When we think of the Declaration of Independence today, it is the essence of the second paragraph stating an individual’s undeniable right to live freely, that most Americans can recite from memory: We hold these truths to be self-evident, that all Men are created equal, that they are endowed by their Creator with certain unalienable Rights, that among these are Life, Liberty and the Pursuit of Happiness. “While I believe most people intuitively understand all Men to mean that all are created equal – all men and women, all mankind, all people, there were clearly contradictory definitions of freedom and human rights in the late 18th-century and subsequently. I felt it was time to clarify the language.”

This contemporary edition of 118 is printed on a bright white cotton rag paper. The “long-s” characters were replaced by regular “s” characters and John Hancock’s signature was printed in a light blue ink instead of a sepia color.  However, what distinguishes this edition is the word “People” in two places, replacing the original “Men.”  This inclusive edition was partially funded by a grant from the Puffin Foundation, committed to supporting “creative and innovative initiatives that advance progressive social change.”

DecContempWeb  IntimaDeclarationContempType


Accurate Historic Facsimile
Research and Printing took place January through September 2009
, as originally designed and printed by Mary Katharine Goddard, January 1777
Dimensions: 21 x 16; 2-color black and brown; Essays page 21×16 letterpress printed in blue and red; inside an archival paper folio; Hand set in Caslon & letterpress printed
 on hand made cotton & linen paper (paper custom made by Katie MacGregor, Maine)
Mindy Belloff, Compositor & Printer,
 Edition Limited 
to 100.
Intima Press 2009 
(the Goddard recreation project was announced at the annual American Printing History Association meeting January 2009 and on IntimaPress.com).
Copies of the historic recreation 
limited edition are available at $1,777 (+ shipping).

Contemporary Rewriting (2nd version)
Printed on July 4, 2010, by Mindy Belloff, New York, NY
Based upon the design and printing by
 Mary Katharine Goddard, Maryland, January 18, 1777
Dimensions: 21 x 16; 2-color black and blue; Essays page 21 x 16 letterpress printed in blue and red; inside an archival paper folio; Broadside is hand set in Caslon & letterpress printed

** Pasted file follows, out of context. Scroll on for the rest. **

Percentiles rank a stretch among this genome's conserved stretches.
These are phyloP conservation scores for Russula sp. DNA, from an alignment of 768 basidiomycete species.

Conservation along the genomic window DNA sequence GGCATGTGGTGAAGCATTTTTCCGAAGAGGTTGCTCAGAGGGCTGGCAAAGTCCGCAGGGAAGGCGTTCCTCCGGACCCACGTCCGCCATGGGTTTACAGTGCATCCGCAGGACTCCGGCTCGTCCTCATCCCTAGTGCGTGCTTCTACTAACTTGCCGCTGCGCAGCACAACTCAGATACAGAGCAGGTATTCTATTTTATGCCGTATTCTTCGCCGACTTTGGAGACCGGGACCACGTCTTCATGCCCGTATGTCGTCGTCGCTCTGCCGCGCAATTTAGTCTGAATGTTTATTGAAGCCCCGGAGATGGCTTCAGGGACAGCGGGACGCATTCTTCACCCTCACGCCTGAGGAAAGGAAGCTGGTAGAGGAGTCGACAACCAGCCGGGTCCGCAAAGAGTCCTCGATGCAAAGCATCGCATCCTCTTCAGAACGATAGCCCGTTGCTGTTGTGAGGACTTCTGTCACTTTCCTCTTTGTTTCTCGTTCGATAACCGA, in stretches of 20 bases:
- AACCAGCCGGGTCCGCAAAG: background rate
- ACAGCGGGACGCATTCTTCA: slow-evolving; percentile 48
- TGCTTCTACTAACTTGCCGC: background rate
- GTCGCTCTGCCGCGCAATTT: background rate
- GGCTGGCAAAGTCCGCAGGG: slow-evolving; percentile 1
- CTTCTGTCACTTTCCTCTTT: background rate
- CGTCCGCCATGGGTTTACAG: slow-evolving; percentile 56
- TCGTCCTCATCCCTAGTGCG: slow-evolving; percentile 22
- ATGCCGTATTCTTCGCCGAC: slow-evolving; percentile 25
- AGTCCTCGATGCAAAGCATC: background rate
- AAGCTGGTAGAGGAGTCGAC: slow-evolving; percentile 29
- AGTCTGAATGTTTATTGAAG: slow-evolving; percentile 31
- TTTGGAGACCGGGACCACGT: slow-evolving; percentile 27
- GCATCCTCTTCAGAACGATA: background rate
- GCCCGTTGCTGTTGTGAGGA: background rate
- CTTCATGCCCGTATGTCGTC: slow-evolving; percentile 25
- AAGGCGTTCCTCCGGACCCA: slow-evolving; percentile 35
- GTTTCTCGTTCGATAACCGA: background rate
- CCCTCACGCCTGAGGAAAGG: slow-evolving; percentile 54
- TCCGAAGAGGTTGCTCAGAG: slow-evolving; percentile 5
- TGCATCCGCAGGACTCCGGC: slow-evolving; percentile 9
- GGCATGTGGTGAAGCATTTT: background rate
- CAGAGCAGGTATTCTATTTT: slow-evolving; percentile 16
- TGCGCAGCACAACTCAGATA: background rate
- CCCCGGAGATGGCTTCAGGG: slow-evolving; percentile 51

on hand made 100% cotton bright white paper
 (custom made by St. Armand, CN); Edition Limited 
to 118.
Funding of the paper for this edition has been made possible 
by a grant from the Puffin Foundation, whose mission is
 to support creative and innovative initiatives 
that will advance progressive social change.  Copies of the contemporary edition are available at $1,777 (+ shipping).

Both the contemporary and historic edition together: $3,200 (+ shipping). Prices of the broadsides increase over time.

Additional information on Mary K. and details on the making of the Declaration re-creation was published in the Guild of Book Workers Journal (2010-2011 edition, pages 84-96) titled, “Printed by a Woman: The Declaration of Independence in the Eighteenth and Twenty-first Centuries,” by Mindy Belloff (edited by Cara Schlesinger).  An expanded self-published essay will be available soon.

The Broadsides may be viewed in several permanent collections including the Library of Congress, the British Library, the New York Historical Society, the Thomas Jefferson Foundation Library, the University of Virginia’s Albert H. Small Declaration of Independence Collection, Harvard University’s Widener Library, Brown University’s John Carter Brown Library, the Massachusetts Historical Society, and Johns Hopkins Rare Books and Manuscripts Collections, to name a few.

Mary K: Please note, most spellings of Mary Katharine Goddard’s middle name are incorrect, shown as Mary Katherine Goddard instead of Mary Katharine Goddard (Katharine with an “a” as she set in her colophon).

View a 4 minute video on the Goddard Broadside here:

Declaration of Independence Intima Press – Small

What people are saying:

“Your printing is a beautiful and faithful rendition.” – Dennis S.

“It is really beautiful. I love it!” – Jim G.

“It’s lovely. Beautiful presswork.” – William A.

“It is an understatement to say that your printing of the Declaration is beautiful and its overall presentation with the other document is stunning. I feel so lucky to have seen that segment of the CBS morning show that highlighted Mary Katharine Goddard and introduced me to your wonderful project and the art you created.” – David H.